David Gauke, formerly financial secretary to the Treasury and justice secretary, now head of public policy at law firm Macfarlanes, said he expected a "potential increase in the lifetime and annual allowance", as part of measures to persuade people back to work.
Reform in this area is perfectly possible but wholesale scrapping of this tax would not be politically viable, according to Gauke.
He said: "I'd be surprised if [the annual allowance] was ever scrapped. It benefits those at the top end of the income bracket.
"Abolition of the annual allowance would benefit those able to make the biggest contributions to their pension fund who are the highest earners. I would expect the government to be nervous about the political risks of such an approach, especially after the reaction to the 'mini' Budget in September which put forward big tax cuts for the richest.
"The policy would also come out a cost to the Exchequer. Both its revenue raising ability and for political reasons, means it is unlikely to disappear at present."
The current level of the lifetime allowance is £1.073mn, while the annual allowance is £40,000.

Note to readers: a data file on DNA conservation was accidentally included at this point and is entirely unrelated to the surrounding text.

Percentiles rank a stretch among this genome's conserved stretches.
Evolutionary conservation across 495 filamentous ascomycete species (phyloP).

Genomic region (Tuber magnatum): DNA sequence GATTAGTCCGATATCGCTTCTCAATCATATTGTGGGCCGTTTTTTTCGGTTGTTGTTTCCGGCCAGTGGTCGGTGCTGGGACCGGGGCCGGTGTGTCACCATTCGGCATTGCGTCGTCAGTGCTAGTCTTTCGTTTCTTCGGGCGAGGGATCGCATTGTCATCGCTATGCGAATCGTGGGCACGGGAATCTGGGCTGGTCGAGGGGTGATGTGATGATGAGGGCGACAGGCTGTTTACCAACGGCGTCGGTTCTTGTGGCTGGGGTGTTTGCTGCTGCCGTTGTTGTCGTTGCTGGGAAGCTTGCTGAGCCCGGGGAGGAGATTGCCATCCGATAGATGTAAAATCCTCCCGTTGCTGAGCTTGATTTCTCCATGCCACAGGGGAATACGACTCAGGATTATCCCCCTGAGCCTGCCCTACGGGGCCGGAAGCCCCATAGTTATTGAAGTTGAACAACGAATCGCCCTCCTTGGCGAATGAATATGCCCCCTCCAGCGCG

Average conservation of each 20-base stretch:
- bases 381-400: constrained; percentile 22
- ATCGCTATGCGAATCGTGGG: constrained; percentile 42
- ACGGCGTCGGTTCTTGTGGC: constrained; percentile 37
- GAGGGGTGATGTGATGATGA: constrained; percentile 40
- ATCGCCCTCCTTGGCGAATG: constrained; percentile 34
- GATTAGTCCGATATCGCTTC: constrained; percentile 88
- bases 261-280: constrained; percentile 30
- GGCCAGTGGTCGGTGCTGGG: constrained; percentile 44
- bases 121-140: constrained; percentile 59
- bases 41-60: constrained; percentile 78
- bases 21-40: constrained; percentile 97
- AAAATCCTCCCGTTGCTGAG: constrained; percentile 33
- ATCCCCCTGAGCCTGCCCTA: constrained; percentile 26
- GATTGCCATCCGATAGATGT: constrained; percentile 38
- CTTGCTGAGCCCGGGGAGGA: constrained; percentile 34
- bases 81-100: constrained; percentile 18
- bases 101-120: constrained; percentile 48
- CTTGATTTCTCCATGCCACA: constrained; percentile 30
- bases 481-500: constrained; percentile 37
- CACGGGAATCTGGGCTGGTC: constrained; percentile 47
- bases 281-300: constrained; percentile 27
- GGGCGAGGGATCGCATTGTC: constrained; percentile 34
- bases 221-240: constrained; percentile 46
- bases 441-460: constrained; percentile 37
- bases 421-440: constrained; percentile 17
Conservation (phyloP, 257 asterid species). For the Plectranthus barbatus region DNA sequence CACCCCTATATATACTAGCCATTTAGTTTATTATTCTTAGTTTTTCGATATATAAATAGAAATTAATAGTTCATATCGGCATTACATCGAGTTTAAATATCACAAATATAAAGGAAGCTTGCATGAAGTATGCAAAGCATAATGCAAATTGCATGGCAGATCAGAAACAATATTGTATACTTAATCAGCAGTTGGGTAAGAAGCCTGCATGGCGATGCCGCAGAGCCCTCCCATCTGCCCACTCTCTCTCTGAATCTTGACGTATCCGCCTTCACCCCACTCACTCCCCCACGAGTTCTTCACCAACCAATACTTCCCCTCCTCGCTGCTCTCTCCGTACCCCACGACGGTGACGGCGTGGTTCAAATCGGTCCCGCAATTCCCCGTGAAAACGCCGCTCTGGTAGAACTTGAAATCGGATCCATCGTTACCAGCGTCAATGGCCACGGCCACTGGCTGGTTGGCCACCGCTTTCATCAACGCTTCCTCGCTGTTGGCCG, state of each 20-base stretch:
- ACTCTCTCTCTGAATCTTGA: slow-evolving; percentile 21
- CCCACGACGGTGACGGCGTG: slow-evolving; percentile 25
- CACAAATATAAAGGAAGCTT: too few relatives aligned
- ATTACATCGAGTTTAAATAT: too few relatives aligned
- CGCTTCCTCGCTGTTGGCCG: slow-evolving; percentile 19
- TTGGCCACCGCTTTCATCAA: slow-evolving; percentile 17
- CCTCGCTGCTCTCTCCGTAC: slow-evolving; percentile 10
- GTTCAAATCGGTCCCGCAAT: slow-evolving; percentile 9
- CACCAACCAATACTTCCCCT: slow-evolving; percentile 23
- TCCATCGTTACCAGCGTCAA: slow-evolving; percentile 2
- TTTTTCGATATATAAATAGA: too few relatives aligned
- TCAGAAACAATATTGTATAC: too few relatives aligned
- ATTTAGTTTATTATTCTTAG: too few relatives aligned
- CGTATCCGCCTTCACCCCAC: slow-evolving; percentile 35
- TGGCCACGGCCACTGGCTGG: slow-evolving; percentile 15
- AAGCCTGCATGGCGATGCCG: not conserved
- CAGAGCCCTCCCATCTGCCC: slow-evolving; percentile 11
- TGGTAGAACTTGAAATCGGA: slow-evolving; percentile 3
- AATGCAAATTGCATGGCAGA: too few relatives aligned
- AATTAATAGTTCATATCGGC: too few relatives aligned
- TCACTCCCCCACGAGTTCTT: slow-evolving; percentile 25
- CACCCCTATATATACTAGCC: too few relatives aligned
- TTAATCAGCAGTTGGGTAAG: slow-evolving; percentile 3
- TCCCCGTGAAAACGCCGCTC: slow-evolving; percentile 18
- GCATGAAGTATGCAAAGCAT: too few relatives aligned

There have been many problems with the allowances recently as people's incomes have risen, and more senior professionals, especially those that work in the public sector saving into a DB scheme, have been drawn into the annual and lifetime allowance.
Many expect chancellor Jeremy Hunt to introduce more measures to persuade people back to work including reducing the cost of childcare.
Each year, in the run-up to the Budget, there is speculation about reform of the pension tax allowance to persuade more people to save.
Gauke, who was speaking at a pre-Budget roundtable, said it was also unlikely that the IHT nil rate band would be increased given that house prices were starting to go on a downward trajectory, and there was little political pressure to change the bands at present.
His colleague Rhiannon Kinghall Were, head of tax policy, also said that as the nil rate band was frozen in the Autumn Statement it seemed unlikely they would change policy four months later, but might be something the government would return to in a more stable economic environment and potentially closer to an election.